Just 24 at the time, Verna Glessing also lived and worked in town. She recalled going to work that morning in warm, wet weather that quickly turned foul.

    She worked at the bank her father owned. At that time, it stood where the Posey Patch is now.

    “We opened the bank, but nobody came in,” she said. “It was very deep snow to walk in.”

    Closer to Winsted, Ed Fasching, then 14, recalled his family raising pullets for laying hens. Due to the warm fall that year, the Faschings hadn’t prepared the brooding house for winter yet.

    “The next morning, we found them hanging upside down frozen, with their feet still stuck to the limbs,” Fasching said.

    Two to three weeks later, Fasching found about a dozen of his neighbor’s turkeys, still alive, huddled under a snow bank.

    Fasching couldn’t remember another storm like it.

    Those who had electricity then, didn’t have it for up to a week.

    For three days, no mail and no trains came.

    By Wednesday, snowplows attempted moving 8-foot high drifts of heavy, wet snow, but needed men shoveling to aid their progress.

    Howard Lake’s Don and Dorothy Mitchell well remember those snow drifts. The newly married couple had just moved to the white house opposite the county fairgrounds.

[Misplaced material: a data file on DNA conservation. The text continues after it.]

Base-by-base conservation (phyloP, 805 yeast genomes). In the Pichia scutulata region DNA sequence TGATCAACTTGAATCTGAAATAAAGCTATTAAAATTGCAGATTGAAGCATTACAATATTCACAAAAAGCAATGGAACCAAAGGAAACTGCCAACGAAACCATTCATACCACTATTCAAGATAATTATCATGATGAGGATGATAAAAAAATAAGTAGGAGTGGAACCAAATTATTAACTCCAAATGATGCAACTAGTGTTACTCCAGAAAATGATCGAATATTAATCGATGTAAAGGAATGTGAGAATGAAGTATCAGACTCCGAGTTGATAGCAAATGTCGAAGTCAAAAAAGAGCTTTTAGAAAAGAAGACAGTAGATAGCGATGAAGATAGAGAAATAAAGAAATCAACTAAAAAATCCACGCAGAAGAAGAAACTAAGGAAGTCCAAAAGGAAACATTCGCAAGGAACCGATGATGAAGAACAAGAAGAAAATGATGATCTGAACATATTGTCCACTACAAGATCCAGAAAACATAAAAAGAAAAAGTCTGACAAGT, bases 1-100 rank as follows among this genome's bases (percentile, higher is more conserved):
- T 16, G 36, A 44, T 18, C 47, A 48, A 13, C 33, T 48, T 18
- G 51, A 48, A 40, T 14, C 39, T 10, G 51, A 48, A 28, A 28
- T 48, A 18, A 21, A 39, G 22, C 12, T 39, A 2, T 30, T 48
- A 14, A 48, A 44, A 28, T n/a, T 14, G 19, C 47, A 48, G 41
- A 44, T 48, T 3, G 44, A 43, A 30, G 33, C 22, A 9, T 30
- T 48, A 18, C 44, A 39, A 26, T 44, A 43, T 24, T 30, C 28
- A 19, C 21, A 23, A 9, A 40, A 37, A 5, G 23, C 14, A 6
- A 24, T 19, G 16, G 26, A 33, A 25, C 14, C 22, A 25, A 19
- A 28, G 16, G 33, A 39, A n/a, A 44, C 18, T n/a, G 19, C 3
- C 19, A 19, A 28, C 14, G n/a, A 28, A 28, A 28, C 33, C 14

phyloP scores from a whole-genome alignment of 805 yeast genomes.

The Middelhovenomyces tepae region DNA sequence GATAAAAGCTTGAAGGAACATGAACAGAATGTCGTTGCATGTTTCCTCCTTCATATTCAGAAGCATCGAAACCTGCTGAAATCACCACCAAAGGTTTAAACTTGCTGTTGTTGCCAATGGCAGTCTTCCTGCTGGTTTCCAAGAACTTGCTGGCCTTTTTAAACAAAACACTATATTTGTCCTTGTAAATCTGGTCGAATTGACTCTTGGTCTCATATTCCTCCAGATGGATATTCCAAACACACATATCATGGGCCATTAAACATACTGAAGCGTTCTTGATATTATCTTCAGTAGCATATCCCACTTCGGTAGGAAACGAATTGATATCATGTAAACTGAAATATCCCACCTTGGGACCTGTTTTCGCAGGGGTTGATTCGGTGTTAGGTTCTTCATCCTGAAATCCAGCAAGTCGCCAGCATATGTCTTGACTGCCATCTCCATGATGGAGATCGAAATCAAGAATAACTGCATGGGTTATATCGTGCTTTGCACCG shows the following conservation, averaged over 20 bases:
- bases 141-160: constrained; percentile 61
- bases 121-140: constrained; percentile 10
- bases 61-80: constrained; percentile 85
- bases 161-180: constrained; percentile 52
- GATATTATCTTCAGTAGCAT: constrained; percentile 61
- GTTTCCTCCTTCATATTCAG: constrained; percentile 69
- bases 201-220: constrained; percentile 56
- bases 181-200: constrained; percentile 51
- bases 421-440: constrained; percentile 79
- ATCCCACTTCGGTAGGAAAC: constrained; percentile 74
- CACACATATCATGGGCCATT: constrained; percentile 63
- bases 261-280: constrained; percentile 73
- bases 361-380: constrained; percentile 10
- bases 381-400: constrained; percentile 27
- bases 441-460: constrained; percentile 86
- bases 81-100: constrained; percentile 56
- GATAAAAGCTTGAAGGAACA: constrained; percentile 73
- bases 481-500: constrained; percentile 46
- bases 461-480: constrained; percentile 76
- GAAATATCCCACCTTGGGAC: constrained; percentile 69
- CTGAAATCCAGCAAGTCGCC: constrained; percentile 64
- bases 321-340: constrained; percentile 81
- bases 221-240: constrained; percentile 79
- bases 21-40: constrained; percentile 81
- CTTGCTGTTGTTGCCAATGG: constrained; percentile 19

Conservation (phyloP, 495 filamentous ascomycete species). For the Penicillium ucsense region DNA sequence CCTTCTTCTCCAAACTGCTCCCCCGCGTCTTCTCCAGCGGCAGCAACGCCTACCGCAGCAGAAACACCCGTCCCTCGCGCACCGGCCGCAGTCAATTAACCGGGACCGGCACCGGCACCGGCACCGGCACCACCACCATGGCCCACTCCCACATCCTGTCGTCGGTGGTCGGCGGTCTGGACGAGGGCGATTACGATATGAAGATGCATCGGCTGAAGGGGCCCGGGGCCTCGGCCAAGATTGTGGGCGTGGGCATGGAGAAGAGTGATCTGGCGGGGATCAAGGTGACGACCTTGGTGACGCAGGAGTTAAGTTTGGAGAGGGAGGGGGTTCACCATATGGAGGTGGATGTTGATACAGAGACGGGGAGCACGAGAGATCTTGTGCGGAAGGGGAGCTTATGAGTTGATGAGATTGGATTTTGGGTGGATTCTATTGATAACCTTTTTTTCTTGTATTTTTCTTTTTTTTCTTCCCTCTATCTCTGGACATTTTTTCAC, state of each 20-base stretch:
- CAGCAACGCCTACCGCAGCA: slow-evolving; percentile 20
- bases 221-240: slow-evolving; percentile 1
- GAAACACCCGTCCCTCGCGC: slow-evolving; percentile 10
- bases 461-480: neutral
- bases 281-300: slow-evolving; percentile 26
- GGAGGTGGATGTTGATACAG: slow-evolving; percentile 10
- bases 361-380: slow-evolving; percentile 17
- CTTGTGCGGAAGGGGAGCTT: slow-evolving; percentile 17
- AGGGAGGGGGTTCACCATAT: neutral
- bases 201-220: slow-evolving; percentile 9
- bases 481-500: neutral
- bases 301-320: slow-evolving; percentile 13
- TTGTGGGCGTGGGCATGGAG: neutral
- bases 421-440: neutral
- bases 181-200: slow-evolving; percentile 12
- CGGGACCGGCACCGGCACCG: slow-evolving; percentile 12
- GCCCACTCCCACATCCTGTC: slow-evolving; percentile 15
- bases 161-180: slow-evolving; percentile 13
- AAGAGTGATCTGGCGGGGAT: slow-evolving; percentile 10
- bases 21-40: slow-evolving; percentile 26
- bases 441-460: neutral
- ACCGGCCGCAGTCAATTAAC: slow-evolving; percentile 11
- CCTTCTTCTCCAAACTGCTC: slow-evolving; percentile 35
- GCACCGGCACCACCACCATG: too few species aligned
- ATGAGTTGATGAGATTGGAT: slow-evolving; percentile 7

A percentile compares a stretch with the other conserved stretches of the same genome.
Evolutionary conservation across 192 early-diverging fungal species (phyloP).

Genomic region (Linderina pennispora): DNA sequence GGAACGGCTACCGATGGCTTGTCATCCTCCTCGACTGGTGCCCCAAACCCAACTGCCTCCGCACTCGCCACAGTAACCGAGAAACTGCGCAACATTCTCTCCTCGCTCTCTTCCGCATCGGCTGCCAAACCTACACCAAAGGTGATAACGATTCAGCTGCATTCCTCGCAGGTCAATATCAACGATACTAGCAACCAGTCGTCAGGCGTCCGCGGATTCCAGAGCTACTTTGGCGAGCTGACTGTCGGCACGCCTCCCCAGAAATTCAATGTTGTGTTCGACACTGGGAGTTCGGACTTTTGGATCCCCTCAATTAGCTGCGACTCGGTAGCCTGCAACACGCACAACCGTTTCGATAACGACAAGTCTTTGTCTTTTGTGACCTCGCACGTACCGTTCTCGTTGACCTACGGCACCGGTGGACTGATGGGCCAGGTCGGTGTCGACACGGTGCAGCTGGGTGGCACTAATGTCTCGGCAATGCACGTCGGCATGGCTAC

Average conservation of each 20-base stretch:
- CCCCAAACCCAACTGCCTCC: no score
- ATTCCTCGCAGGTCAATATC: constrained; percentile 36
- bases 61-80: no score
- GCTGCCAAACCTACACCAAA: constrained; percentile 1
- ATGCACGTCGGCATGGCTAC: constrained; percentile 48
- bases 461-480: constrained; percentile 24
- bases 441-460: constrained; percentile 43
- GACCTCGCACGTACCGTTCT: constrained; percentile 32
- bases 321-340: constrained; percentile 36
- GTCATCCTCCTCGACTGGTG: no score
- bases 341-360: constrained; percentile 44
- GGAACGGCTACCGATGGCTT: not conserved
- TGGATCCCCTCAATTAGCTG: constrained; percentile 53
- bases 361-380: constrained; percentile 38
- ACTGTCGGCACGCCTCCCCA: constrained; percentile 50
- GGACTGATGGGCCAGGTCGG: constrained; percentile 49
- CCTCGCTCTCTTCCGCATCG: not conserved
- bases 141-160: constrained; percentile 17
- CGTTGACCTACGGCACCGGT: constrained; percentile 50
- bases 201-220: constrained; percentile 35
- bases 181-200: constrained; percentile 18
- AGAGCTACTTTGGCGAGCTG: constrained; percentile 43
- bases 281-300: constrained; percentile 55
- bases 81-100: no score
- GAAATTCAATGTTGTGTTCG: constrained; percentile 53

They stayed put during the storm’s wrath, but ventured outside the next day, Don Mitchell said. “I remember taking a walk the next day. The only way to get around was to walk. The drifts were too big.”

    They turned the corner onto Highway 12 and saw a snow-clogged east-west artery.

    The couple walked on and then up a massive snow bank to be face-to-face with the street light that was strung across the intersection.

    “We were as high as the top floor of the old Custer Hotel,” Don Mitchell said.

    Mitchell, as well as the others, said the 1940 blizzard was like no other, whether it was the sudden turn of events, the snowplows used then, or no TVs to forewarn folks.

    Fasching and Glessing remembered a 1941 St. Patrick’s Day storm, and of course, the 1991 Halloween blizzard, which the state climatologist ranks as the No. 3 Minnesota weather event.

    “I can remember back to the 1930s and that was the worst one,” Mitchell said of the Armistice Day storm. “Nobody ventured out. They just sat home by the fire.”
     
  8. BWP 5p

    BWP 5p Refuge Member

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    Just WOW. I knew of the storm and had read about it before........but what an unbelievable event.:eek:

    Thanks for all the links and sharing.:clap:clap
     
  9. h2ofwlr

    h2ofwlr Elite Refuge Member

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    With the blizzard in parts of the upper midwest today, this is a timely reminder that weather can wreck havoc then and today.
     
  10. Bullet21XD

    Bullet21XD Elite Refuge Member

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    You had first hand experience with that Nov. 11 storm?